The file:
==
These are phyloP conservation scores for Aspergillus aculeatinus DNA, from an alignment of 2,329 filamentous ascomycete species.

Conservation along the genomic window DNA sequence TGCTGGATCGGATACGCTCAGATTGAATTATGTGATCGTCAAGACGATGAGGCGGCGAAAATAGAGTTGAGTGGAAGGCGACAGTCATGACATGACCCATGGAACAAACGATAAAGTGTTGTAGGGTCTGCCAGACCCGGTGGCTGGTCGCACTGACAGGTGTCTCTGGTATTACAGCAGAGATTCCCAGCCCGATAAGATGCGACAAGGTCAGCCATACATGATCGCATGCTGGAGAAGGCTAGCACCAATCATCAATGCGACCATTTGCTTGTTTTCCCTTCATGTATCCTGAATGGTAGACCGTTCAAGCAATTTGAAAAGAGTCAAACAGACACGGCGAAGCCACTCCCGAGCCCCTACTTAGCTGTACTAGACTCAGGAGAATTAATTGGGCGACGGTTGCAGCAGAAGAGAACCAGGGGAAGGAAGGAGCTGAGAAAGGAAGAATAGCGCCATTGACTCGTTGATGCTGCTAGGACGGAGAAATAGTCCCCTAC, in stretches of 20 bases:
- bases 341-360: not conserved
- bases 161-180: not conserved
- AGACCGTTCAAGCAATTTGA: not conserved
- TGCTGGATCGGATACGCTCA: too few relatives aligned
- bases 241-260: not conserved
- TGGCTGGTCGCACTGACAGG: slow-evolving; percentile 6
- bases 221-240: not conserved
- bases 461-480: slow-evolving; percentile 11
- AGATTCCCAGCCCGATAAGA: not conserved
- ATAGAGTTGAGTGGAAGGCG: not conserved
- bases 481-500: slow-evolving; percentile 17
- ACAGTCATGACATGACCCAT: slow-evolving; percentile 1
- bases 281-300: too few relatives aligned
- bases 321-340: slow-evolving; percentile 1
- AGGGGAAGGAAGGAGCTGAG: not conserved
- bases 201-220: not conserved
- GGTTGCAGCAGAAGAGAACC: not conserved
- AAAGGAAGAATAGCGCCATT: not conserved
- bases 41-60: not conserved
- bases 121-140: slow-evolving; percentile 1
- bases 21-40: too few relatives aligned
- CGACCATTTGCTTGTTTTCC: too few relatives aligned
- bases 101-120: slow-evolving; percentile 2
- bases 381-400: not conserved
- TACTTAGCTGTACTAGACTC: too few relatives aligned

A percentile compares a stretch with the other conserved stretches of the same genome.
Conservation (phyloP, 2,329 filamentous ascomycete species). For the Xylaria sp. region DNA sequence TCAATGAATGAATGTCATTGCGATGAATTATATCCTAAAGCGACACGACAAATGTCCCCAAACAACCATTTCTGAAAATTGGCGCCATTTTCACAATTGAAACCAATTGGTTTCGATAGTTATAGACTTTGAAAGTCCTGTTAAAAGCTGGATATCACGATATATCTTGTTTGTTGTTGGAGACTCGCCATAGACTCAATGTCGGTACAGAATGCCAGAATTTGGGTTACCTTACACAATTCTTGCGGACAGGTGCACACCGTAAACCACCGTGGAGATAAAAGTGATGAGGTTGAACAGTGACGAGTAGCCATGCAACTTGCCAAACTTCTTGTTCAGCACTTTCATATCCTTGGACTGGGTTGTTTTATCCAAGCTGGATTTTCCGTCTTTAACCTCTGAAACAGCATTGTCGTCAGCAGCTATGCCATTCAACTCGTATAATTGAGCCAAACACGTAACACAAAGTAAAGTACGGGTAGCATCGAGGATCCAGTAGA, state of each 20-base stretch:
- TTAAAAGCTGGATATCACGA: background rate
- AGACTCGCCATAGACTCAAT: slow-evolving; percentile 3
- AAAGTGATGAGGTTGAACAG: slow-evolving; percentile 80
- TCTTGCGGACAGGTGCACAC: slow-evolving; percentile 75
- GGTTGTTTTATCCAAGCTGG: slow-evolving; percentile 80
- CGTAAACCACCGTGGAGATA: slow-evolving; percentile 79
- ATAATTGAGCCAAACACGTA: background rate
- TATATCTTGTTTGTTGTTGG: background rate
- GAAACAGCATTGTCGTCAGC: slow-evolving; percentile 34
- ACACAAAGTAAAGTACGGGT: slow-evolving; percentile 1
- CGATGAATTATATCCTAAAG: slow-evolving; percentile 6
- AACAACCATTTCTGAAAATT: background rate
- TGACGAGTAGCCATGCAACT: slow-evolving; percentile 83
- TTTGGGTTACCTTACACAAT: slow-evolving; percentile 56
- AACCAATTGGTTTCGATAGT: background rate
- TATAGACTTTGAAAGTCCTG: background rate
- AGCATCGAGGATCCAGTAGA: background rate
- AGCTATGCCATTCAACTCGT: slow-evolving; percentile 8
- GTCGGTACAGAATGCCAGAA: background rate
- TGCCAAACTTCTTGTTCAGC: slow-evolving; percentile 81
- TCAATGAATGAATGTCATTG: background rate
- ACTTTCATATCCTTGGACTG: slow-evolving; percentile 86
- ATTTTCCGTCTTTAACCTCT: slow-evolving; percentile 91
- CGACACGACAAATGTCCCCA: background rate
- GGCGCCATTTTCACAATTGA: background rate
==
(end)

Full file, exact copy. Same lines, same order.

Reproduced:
These are phyloP conservation scores for Aspergillus aculeatinus DNA, from an alignment of 2,329 filamentous ascomycete species.

Conservation along the genomic window DNA sequence TGCTGGATCGGATACGCTCAGATTGAATTATGTGATCGTCAAGACGATGAGGCGGCGAAAATAGAGTTGAGTGGAAGGCGACAGTCATGACATGACCCATGGAACAAACGATAAAGTGTTGTAGGGTCTGCCAGACCCGGTGGCTGGTCGCACTGACAGGTGTCTCTGGTATTACAGCAGAGATTCCCAGCCCGATAAGATGCGACAAGGTCAGCCATACATGATCGCATGCTGGAGAAGGCTAGCACCAATCATCAATGCGACCATTTGCTTGTTTTCCCTTCATGTATCCTGAATGGTAGACCGTTCAAGCAATTTGAAAAGAGTCAAACAGACACGGCGAAGCCACTCCCGAGCCCCTACTTAGCTGTACTAGACTCAGGAGAATTAATTGGGCGACGGTTGCAGCAGAAGAGAACCAGGGGAAGGAAGGAGCTGAGAAAGGAAGAATAGCGCCATTGACTCGTTGATGCTGCTAGGACGGAGAAATAGTCCCCTAC, in stretches of 20 bases:
- bases 341-360: not conserved
- bases 161-180: not conserved
- AGACCGTTCAAGCAATTTGA: not conserved
- TGCTGGATCGGATACGCTCA: too few relatives aligned
- bases 241-260: not conserved
- TGGCTGGTCGCACTGACAGG: slow-evolving; percentile 6
- bases 221-240: not conserved
- bases 461-480: slow-evolving; percentile 11
- AGATTCCCAGCCCGATAAGA: not conserved
- ATAGAGTTGAGTGGAAGGCG: not conserved
- bases 481-500: slow-evolving; percentile 17
- ACAGTCATGACATGACCCAT: slow-evolving; percentile 1
- bases 281-300: too few relatives aligned
- bases 321-340: slow-evolving; percentile 1
- AGGGGAAGGAAGGAGCTGAG: not conserved
- bases 201-220: not conserved
- GGTTGCAGCAGAAGAGAACC: not conserved
- AAAGGAAGAATAGCGCCATT: not conserved
- bases 41-60: not conserved
- bases 121-140: slow-evolving; percentile 1
- bases 21-40: too few relatives aligned
- CGACCATTTGCTTGTTTTCC: too few relatives aligned
- bases 101-120: slow-evolving; percentile 2
- bases 381-400: not conserved
- TACTTAGCTGTACTAGACTC: too few relatives aligned

A percentile compares a stretch with the other conserved stretches of the same genome.
Conservation (phyloP, 2,329 filamentous ascomycete species). For the Xylaria sp. region DNA sequence TCAATGAATGAATGTCATTGCGATGAATTATATCCTAAAGCGACACGACAAATGTCCCCAAACAACCATTTCTGAAAATTGGCGCCATTTTCACAATTGAAACCAATTGGTTTCGATAGTTATAGACTTTGAAAGTCCTGTTAAAAGCTGGATATCACGATATATCTTGTTTGTTGTTGGAGACTCGCCATAGACTCAATGTCGGTACAGAATGCCAGAATTTGGGTTACCTTACACAATTCTTGCGGACAGGTGCACACCGTAAACCACCGTGGAGATAAAAGTGATGAGGTTGAACAGTGACGAGTAGCCATGCAACTTGCCAAACTTCTTGTTCAGCACTTTCATATCCTTGGACTGGGTTGTTTTATCCAAGCTGGATTTTCCGTCTTTAACCTCTGAAACAGCATTGTCGTCAGCAGCTATGCCATTCAACTCGTATAATTGAGCCAAACACGTAACACAAAGTAAAGTACGGGTAGCATCGAGGATCCAGTAGA, state of each 20-base stretch:
- TTAAAAGCTGGATATCACGA: background rate
- AGACTCGCCATAGACTCAAT: slow-evolving; percentile 3
- AAAGTGATGAGGTTGAACAG: slow-evolving; percentile 80
- TCTTGCGGACAGGTGCACAC: slow-evolving; percentile 75
- GGTTGTTTTATCCAAGCTGG: slow-evolving; percentile 80
- CGTAAACCACCGTGGAGATA: slow-evolving; percentile 79
- ATAATTGAGCCAAACACGTA: background rate
- TATATCTTGTTTGTTGTTGG: background rate
- GAAACAGCATTGTCGTCAGC: slow-evolving; percentile 34
- ACACAAAGTAAAGTACGGGT: slow-evolving; percentile 1
- CGATGAATTATATCCTAAAG: slow-evolving; percentile 6
- AACAACCATTTCTGAAAATT: background rate
- TGACGAGTAGCCATGCAACT: slow-evolving; percentile 83
- TTTGGGTTACCTTACACAAT: slow-evolving; percentile 56
- AACCAATTGGTTTCGATAGT: background rate
- TATAGACTTTGAAAGTCCTG: background rate
- AGCATCGAGGATCCAGTAGA: background rate
- AGCTATGCCATTCAACTCGT: slow-evolving; percentile 8
- GTCGGTACAGAATGCCAGAA: background rate
- TGCCAAACTTCTTGTTCAGC: slow-evolving; percentile 81
- TCAATGAATGAATGTCATTG: background rate
- ACTTTCATATCCTTGGACTG: slow-evolving; percentile 86
- ATTTTCCGTCTTTAACCTCT: slow-evolving; percentile 91
- CGACACGACAAATGTCCCCA: background rate
- GGCGCCATTTTCACAATTGA: background rate